“I don’t know what the future holds for Bandcamp,” says Blair. “I feel a lot more comfortable working at a Bandcamp where the workers are able to collectively bargain…and act if something ends up feeling against the spirit of the company.”

Workers had concerns about pay equity, transparency, racial justice, and trans rights in the workplace. Early organizing conversations were about “the tenor of the world,” says Ed Blair, a Bandcamp support specialist, citing everything from anti-trans legislation to Brexit’s impact on record shipping to the price of touring visas to Ticketmaster’s buying up venues and taking a larger cut of ticket sales.

Bottom line: Things in music are bad, and Bandcamp’s staff believes a union can help make them better—or, at least, stop them from getting even worse.

When Bandcamp and Epic hired Foley & Lardner LLP, a firm specializing in “union avoidance,” and attempted to exclude eight employees from the union—a move Bandcamp United says was a deliberate attempt to delay the election—UMAW were the ones to deliver a petition with over 3,000 signatures from artists and fans to Bandcamp’s CEO. Support didn’t waver when Bandcamp management contacted at least two record labels who were supporting the union. Kevin Duquette, label manager at Top Shelf Records, a company that uses Bandcamp, says that management regaled him on a call with anti-union talking points, pointing to recent company-wide raises and claiming that the union drive lacked majority support. “I was upset by and shocked by how tone-deaf the messaging was,” says Duquette. He got off the call feeling that a “union was now much more essential.”

Bandcamp cofounder Ethan Diamond said via an Epic spokesperson that it’s “common for companies to employ law firms to represent them in NLRB proceedings” and that “both Bandcamp and the Union have employed outside counsel.” Diamond also confirmed that management “requested to exclude a few employees from the bargaining unit that meet the NLRA’s definition of supervisors.”

These talking points play on a skepticism that highly paid tech workers need unions. But this attitude is changing. Music’s labor music has risen in parallel to that of the tech industry. Bandcamp workers were inspired by Kickstarter, which became the first tech union in America with a contract last year. Like Kickstarter, Bandcamp workers affiliated with the Office and Professional Employees International Union. Their local, Tech Workers 1010, is currently negotiating contracts for companies like Code for America, Big Cartel, Nava, and Findhelp.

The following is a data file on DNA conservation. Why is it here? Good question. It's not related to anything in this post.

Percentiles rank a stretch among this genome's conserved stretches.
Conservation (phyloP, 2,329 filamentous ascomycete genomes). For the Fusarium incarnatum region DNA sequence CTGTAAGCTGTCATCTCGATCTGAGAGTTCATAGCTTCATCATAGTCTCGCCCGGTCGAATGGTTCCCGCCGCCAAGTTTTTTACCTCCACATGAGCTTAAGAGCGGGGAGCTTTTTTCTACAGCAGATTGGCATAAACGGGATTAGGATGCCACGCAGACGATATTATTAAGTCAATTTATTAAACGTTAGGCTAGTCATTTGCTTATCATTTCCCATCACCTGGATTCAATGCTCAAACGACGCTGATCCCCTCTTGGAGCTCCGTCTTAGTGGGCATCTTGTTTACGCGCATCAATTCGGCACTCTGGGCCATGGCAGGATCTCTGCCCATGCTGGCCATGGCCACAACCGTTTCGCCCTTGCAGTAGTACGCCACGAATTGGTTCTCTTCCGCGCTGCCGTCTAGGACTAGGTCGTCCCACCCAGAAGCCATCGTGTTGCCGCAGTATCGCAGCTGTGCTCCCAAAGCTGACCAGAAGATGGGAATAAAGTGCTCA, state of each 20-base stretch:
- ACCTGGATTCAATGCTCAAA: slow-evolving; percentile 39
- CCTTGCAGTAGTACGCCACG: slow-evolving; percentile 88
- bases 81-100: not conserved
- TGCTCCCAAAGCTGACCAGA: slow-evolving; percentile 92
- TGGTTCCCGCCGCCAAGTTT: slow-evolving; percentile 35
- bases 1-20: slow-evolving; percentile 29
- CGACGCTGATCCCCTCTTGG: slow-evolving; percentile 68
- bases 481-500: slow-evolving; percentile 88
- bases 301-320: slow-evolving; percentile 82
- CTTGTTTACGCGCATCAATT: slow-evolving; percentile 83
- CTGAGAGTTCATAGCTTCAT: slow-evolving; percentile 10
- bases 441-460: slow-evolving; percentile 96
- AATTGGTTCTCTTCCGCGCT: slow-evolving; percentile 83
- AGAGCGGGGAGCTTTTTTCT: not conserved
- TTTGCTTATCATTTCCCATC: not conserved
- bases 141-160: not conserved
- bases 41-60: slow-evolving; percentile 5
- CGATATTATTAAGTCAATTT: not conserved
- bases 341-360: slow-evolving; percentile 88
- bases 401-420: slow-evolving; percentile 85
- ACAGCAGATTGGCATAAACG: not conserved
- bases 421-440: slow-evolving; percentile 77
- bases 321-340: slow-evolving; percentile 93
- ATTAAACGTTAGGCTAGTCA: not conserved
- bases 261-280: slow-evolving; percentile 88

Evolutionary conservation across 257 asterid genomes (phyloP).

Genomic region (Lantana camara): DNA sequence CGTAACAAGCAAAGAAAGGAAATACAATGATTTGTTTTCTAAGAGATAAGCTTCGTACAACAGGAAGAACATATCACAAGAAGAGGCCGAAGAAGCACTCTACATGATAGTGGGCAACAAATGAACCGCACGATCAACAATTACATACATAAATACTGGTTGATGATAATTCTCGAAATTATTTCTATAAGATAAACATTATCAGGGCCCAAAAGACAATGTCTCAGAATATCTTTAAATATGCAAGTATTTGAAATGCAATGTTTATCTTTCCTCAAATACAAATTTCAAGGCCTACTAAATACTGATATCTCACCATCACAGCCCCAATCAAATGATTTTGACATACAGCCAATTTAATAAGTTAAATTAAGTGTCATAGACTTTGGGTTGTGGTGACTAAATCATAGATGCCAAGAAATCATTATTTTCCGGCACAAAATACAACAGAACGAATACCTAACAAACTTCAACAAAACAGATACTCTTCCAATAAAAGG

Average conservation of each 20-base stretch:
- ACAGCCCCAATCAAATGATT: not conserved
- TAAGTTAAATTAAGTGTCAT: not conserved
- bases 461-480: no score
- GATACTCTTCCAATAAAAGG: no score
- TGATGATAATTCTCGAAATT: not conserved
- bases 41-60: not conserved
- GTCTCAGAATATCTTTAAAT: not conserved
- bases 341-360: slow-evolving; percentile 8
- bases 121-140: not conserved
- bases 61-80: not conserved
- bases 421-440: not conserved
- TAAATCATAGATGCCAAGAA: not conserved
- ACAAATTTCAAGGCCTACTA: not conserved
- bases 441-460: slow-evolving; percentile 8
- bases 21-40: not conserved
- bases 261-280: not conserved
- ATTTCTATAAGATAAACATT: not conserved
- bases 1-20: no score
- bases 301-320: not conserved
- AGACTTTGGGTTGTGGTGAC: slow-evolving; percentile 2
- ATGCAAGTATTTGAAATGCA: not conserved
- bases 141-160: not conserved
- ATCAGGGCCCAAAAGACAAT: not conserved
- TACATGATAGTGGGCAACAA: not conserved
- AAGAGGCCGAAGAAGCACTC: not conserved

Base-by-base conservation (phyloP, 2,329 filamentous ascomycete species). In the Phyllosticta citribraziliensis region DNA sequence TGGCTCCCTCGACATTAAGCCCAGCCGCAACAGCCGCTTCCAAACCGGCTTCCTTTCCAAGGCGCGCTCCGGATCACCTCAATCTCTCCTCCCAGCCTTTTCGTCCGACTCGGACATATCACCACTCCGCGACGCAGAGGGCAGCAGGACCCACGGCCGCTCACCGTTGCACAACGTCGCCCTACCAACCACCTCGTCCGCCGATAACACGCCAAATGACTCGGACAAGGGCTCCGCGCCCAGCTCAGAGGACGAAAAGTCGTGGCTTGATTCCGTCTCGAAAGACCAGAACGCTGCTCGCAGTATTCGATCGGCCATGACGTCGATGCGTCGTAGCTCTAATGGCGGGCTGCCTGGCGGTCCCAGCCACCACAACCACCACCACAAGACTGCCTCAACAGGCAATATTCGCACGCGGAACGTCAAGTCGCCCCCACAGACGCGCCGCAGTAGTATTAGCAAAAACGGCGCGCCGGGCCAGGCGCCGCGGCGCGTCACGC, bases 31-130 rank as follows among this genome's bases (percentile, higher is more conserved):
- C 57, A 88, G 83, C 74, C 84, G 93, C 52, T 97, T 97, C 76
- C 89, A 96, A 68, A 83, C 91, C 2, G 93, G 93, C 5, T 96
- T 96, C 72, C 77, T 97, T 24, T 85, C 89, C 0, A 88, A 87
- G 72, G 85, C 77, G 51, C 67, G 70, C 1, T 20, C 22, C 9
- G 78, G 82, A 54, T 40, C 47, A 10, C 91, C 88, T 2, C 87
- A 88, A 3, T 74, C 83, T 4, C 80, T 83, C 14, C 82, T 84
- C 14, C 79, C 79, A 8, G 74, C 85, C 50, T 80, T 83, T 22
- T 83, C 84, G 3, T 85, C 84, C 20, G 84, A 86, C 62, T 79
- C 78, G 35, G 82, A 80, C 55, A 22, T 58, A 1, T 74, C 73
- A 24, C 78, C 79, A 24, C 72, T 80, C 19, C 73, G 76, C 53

Kaarthika Thakker, an organizer with 1010 who worked with Bandcamp United, has seen the power of labor power in tech firsthand: She worked at Google when employees protested the company’s decision to help develop AI for the US military, as well as YouTube’s refusal to demonetize hate speech. She says tech workers are developing a playbook that’s working—and more often than not, working together. Blair says Bandcamp United has been in close contact with 1010’s other shops, as well as YouTube Music, and garnered support from unions across industries, from Starbucks to the Audubon Society.

“Tech is where the money is…and it’s where the economy is going broadly,” says Thakker. In her view, small shops like Bandcamp, which can organize quickly to gain seats at powerful tables like Epic’s, are strategic. “Look at how much money UPS makes, and how many folks need to be in that union…. it’s an economy of scale.”

Soon, Bandcamp workers will begin bargaining for a contract. (The company released a joint statement with the union on Friday that it is “committed to working together to continue to advance fair economic conditions for our workers and the artists who rely on us” and “negotiating with an open mind.”) When they get one, they’ll be in a position to help steer Epic as it ventures forth into the metaverse, taking musicians’ security with it. People in other parts of the music business will take note, and maybe some of them will organize too. And then all of these workers might forge bonds with their counterparts in other industries—people at Amazon, or Starbucks, or Trader Joe’s, or YouTube. A union at Bandcamp can’t save music, but workers across industries might be able to save each other.

“There’s going to be a point where all these people are going to be in a room together,” Blair says. “What are we going to be able to do in the future?”